Thursday, February 25, 2021

"Double Jeopardy" from Penalties in GURPS

In GURPS, double-counting penalties is generally unfair. You can't, say, give someone a -2 to DX and a -1 to defenses, and then apply the -2 to DX to skill to get a -1 to defenses and then give the basic -1 on top of that . . . it's clearly included already.

But I generally feel that broadly applied penalties and bonuses are a good thing. As long as a penalty doesn't penalize the same score twice, it's probably okay.

My reasoning for this is that bonuses work the same way.

Take for example the spell Grace (GURPS Magic, p. 37). Give any random delver a +4 to DX, and said delver gets +1 to Speed, and therefore +1 to Dodge . . . and a +4 to Acrobatics rolls for an Acrobatic Dodge for a +2 to defend. No one would argue that a +4 to DX shouldn't give you, say, a +4 to skill rolls based on DX. Nor does it make much sense to say that +4 DX doesn't increase your Speed, and thus your Dodge. Nevermind the actually wording of the spell says specifically it does this stuff.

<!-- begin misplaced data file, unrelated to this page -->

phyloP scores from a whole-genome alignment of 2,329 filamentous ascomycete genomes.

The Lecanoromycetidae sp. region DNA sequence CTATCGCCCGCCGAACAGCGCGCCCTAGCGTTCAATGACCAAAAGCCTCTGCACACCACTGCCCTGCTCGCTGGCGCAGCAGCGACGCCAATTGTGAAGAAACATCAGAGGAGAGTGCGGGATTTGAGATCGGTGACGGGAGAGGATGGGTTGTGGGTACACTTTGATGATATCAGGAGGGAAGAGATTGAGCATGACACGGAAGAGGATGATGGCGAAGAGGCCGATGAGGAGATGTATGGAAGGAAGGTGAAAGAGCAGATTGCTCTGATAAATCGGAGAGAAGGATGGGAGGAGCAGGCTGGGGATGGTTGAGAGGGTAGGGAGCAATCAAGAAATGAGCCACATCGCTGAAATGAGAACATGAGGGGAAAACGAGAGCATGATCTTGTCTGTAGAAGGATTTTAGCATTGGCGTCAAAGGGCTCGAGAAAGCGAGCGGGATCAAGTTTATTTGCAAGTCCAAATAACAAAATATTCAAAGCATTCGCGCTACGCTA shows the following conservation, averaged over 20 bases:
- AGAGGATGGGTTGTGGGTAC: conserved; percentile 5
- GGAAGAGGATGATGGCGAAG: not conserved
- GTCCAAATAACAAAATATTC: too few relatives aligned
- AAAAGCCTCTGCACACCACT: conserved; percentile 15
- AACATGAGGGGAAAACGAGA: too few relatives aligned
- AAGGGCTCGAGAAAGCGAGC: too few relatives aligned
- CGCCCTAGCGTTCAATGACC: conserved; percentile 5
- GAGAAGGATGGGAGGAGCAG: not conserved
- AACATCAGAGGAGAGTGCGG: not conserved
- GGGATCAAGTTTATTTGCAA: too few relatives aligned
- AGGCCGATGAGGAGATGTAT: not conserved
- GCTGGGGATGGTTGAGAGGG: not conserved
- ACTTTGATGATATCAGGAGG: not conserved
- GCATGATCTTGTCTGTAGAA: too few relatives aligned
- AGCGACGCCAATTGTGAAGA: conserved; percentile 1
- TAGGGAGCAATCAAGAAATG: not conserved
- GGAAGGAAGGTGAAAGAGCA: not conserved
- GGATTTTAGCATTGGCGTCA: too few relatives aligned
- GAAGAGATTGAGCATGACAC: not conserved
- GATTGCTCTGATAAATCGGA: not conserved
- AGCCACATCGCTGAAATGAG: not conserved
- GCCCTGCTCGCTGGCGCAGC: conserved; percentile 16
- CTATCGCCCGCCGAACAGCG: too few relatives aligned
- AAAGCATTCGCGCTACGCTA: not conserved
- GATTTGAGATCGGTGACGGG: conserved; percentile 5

Equally, a penalty of -4 to your DX from Clumsiness (p. 36) would give a -1 to Speed, and thus a -1 to defend, and make your chances of pulling off that Acrobatic Dodge go down as you take a -4 to that, too. You'd still get your +2 if you made the roll, but you aren't nearly as likely to succeed.

I'm hard pressed to think of a penalty in GURPS that violates this rule - I couldn't find one flipping around. There are penalties which only affect one thing (Stunning gives a -4 to defenses, but not much else . . . not that you can do other things while stunned), or have specific penalties that don't match the usual calculations (posture penalties, say) . . . but otherwise, if you modify the stat you modify the effects.

This is all a long-winded way of explaining why I don't really think it's double-jeopardy to suffer an Encumbrance-based penalty to a skill that might be used to defend, and which also might need another roll on its own - Acrobatics and Acrobatic Dodge. I'm willing to entertain contrary examples, but ones such as Grace and Clumsiness argue strongly that the way I do it is the way to do things.

No comments:

Post a Comment

Related Posts Plugin for WordPress, Blogger...